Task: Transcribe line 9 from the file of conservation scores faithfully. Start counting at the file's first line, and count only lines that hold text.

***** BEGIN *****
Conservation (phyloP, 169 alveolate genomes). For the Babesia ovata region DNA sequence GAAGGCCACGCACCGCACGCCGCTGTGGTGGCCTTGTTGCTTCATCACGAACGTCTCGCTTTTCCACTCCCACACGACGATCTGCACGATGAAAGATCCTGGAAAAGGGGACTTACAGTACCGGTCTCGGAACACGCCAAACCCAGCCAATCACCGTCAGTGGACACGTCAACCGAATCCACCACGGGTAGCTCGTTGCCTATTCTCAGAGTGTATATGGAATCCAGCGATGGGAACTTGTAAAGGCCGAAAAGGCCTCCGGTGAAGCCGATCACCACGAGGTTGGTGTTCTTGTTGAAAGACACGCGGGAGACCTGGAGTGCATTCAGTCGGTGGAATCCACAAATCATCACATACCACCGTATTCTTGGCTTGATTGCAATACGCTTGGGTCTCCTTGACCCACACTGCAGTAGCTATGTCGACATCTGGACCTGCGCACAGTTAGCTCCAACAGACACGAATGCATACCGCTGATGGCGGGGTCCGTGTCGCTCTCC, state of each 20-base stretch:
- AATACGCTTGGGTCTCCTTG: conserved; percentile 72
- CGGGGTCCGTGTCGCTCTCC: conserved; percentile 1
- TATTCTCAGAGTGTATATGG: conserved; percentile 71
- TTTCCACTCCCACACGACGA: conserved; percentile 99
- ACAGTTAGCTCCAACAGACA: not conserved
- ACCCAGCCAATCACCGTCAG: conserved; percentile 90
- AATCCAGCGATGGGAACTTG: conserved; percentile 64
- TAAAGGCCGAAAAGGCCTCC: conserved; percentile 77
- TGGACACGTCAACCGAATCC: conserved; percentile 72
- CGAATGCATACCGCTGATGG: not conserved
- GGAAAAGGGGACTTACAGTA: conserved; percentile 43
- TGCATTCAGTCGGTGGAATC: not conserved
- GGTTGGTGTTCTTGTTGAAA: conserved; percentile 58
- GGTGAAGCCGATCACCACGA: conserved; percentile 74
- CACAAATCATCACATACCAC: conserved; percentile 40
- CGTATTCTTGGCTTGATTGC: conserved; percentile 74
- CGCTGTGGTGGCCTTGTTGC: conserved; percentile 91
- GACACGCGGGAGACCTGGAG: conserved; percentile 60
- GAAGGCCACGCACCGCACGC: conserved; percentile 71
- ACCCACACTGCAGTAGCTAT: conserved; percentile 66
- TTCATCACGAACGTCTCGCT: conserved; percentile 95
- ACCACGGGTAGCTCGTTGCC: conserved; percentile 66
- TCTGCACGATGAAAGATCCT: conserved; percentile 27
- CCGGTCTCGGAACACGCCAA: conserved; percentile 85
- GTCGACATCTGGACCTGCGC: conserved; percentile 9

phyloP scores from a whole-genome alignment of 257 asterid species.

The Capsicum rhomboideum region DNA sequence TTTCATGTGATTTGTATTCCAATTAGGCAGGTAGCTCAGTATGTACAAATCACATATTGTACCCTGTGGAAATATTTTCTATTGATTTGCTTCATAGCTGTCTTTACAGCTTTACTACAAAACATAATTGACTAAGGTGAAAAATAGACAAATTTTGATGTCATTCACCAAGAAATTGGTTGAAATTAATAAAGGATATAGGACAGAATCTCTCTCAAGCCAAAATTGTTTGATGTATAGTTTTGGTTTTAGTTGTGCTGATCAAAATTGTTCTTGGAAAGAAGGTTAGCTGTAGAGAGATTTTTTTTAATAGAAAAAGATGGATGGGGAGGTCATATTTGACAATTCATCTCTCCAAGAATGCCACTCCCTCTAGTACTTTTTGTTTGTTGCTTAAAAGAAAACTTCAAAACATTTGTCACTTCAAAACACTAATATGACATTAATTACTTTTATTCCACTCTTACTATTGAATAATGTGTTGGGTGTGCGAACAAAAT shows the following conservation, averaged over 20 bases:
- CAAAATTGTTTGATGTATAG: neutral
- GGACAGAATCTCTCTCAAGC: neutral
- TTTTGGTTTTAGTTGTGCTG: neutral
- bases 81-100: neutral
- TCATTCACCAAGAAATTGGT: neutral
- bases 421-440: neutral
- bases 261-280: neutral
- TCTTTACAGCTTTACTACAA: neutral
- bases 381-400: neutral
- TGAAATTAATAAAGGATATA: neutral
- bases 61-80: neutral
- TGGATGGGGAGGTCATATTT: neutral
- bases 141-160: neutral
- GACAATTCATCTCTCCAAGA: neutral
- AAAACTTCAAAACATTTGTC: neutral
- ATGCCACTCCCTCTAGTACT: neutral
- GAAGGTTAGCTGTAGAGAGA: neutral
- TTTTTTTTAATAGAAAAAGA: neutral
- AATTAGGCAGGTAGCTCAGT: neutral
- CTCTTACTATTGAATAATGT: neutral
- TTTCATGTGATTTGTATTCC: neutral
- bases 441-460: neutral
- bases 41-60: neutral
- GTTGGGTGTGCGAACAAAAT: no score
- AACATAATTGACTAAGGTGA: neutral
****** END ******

- TAAAGGCCGAAAAGGCCTCC: conserved; percentile 77